This post was originally published at Novelicious.com and is now at WritingTipsOasis.com. WritingTipsOasis.com acquired Novelicious.com in June 2022.
REVIEWED BY DEBS CARR
It’s wartime in the East End of London and Queenie Dove is only six when she firsts steals something. Okay it’s only a pint of milk from someone’s doorstep, but she soon realizes that her need to provide for her brother and younger sister is something that develops into a habit and, let’s face it, how else is she going to get all the necessities she feels she needs.
Her mum has already pretty much given up on life and spends most of her time in a drunken stupor, her dad is in and out of the nick and although her gran does her best, there’s only so much the old woman can do to try and look after Queenie and her siblings.
One day Queenie arrives home to discover a tragedy that will haunt her for the rest of her life. She feels guilty for not being able to stop it from happening and as she grows up, suffering more loss and heartache, when her gran is trampled to death in the Bethnal Green tube disaster during the Blitz, Queenie has to find a way to survive without her. She is taught how to get what she wants from the women her father associates with and eventually falls in love with Tony, a bad boy with dark and sultry looks that she can’t resist. Even her father warns her off him, but she doesn’t want to listen, until one day she realizes that she has to make a decision that will devastate her little daughter, whilst at the same time save her from leading the life Queenie has endured.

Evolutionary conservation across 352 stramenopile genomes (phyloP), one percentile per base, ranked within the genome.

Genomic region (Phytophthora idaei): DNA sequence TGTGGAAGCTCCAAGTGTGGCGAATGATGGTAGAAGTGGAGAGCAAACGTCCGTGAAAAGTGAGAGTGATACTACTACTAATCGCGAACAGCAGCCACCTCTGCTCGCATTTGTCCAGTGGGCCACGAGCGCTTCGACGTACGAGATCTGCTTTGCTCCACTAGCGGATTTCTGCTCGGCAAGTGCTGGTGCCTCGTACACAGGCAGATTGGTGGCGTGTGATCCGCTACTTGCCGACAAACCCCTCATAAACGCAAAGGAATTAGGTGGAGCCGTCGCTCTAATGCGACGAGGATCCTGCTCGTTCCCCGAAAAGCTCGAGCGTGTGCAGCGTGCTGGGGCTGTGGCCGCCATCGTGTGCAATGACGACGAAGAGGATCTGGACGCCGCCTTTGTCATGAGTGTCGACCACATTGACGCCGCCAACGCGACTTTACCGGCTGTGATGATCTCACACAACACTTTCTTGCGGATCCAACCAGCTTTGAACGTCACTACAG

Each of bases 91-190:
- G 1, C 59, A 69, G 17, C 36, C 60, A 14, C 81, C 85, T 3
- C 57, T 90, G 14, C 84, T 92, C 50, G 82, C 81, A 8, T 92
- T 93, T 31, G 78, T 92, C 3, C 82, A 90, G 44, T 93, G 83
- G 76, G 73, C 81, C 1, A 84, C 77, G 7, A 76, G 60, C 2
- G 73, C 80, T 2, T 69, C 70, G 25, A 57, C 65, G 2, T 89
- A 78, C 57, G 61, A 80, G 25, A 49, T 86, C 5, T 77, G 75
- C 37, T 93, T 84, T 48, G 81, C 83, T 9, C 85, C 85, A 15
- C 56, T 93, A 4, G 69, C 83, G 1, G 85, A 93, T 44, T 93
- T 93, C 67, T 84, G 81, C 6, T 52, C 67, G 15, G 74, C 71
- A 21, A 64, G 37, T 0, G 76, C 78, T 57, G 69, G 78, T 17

I bought this book in Shakespeare & Co in Paris last week and read it in two days. Lucky Bunny is written in the first person. It’s fast-paced, racy and fun, giving the reader insights into what it must have been like for a young girl with little guidance and no support, whose first experience of the country is when she’s evacuated with her brother. Jill Dawson expertly links the characters in the book to actual people and incidents, such as Ruth Ellis, the last woman to be hanged in England on 13 July 1955 and the Great Train Robbery, which ends up making you feel as if you’re reading about someone’s real life experiences rather than that of a character in a book.
I enjoyed Lucky Bunny very much and will now have to look up Jill Dawson’s other books.
For more about Jill Dawson and Lucky Bunny you can visit her site.
Lucky Bunny is published in hardback on 4th August 2011